Two people are facing charges related to sexual assault and the concealment of a dead body. Police have charged a 40-year-old man and an 18-year-old girl with aggravated criminal sexual abuse, and manufacturing of child pornography, among other related charges. The 40-year-old man assaulted the teen girl while the 18-year-old videotaped the incident.
Police were called to the scene after an area person called in a body. The girl was pronounced dead at the scene. She was later identified as a girl who had been reported missing.
Police are not talking about the incident other than to name the charges and the two defendants. Neither defendant has been charged with murder, something that could change as more information becomes available. Police appear to be waiting on the results of toxicology reports as no apparent cause of death has yet been identified. Cell Phone data will also figure prominently in the prosecution since the police already have videotape or photos of the girl being raped.
Then the question will become: Where did the girl meet the couple? If she did die of a drug overdose, who gave her the drugs? If the couple met the girl on the side of the road and she overdosed, then the police may never be able to pin the couple with the girl’s death. However, if the girl died as a result of the sexual assault, from drugs given to her by the defendants, or some other combination of malicious acts, the two can be charged under the felony murder rule.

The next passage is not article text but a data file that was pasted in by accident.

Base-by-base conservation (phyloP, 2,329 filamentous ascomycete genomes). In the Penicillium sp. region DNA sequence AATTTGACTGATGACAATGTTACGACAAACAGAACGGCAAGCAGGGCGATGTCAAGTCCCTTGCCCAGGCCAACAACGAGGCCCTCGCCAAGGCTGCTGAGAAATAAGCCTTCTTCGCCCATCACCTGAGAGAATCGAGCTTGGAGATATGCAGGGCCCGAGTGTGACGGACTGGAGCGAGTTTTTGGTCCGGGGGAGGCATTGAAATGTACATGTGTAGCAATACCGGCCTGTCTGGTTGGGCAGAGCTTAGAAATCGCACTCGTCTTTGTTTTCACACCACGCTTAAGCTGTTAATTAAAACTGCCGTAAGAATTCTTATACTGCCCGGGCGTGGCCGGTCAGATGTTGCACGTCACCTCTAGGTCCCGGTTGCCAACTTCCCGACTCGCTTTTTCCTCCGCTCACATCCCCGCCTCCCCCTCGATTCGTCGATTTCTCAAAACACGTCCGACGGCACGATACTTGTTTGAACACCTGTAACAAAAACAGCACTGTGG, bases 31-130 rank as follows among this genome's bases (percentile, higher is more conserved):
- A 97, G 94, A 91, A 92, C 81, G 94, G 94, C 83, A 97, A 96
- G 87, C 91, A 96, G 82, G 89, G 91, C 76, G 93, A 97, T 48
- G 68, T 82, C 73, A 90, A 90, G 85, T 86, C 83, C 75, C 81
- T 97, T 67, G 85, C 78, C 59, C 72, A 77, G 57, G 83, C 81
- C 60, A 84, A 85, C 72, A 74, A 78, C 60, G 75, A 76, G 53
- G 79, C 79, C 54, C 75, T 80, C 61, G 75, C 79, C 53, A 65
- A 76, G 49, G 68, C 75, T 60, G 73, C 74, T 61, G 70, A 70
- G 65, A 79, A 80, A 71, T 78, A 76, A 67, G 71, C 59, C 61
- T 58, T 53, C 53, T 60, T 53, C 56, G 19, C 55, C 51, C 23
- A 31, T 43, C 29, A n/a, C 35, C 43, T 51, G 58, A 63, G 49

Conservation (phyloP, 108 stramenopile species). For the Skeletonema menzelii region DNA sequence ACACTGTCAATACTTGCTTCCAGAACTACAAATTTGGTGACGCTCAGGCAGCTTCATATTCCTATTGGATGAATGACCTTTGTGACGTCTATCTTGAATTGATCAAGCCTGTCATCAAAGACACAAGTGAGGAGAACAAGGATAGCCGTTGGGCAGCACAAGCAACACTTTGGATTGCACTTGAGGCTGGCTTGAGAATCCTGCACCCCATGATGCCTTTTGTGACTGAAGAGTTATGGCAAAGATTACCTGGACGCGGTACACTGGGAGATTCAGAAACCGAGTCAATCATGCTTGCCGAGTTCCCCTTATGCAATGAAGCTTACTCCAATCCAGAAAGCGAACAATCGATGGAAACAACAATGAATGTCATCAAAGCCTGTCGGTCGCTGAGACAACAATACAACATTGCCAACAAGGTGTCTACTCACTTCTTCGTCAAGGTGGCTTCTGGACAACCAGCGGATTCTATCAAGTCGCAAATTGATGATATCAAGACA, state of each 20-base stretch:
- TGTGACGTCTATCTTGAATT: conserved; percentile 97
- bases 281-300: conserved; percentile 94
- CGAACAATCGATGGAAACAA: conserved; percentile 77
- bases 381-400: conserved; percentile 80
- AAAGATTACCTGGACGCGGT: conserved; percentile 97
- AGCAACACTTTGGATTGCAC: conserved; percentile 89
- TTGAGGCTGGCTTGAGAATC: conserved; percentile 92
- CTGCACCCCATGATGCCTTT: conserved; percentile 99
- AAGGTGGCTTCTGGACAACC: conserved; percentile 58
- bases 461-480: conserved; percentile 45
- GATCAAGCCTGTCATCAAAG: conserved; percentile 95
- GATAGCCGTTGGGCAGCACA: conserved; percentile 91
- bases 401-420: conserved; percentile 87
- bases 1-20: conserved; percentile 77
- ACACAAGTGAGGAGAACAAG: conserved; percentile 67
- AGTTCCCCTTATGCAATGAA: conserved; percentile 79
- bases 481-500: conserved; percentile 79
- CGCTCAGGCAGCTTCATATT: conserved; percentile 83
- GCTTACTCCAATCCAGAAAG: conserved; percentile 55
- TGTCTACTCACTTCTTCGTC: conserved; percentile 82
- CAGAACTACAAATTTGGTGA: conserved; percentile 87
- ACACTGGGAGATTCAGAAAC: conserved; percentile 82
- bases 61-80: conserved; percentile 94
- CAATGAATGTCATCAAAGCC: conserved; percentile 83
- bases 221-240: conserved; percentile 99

Felony Murder Prosecutions
Felony murder is a controversial rule under the law that is both necessary and abused. If I go into a liquor store, rob the clerk, and then accidentally pull the trigger of the gun, killing the clerk, it does not matter if I did not intend to kill the clerk because I did intend to commit another felony — the armed robbery. So, the malicious intent of the felony act stands in for the intentionality of the homicide. Such prosecutions are beneficial to the whole of society and ensure that the victim is accorded due justice.
On the other hand, Alabama and some other states abuse the felony murder rule. How do they do that? Let’s say that I am a teenager, bored, out late at night in the summer, and trespassing where I should not be. The cops roll by me and the boys, put their sirens up, and yell for us to stop. Instead, we do what any red-blooded American would do and run. The cops respond by firing at us, hitting my pal in the back. Me, and all my other boys are now facing charges for his murder because fleeing police is a felony. No, the law should not be employed like this. Yes, these prosecutions seldom involve white suburban teens.
Talk to a Chicago Criminal Defense Attorney
Accused of a crime? Call the Chicago criminal defense attorney David Freidberg today at (312) 560-7100 and allow us to begin preparing your defense immediately.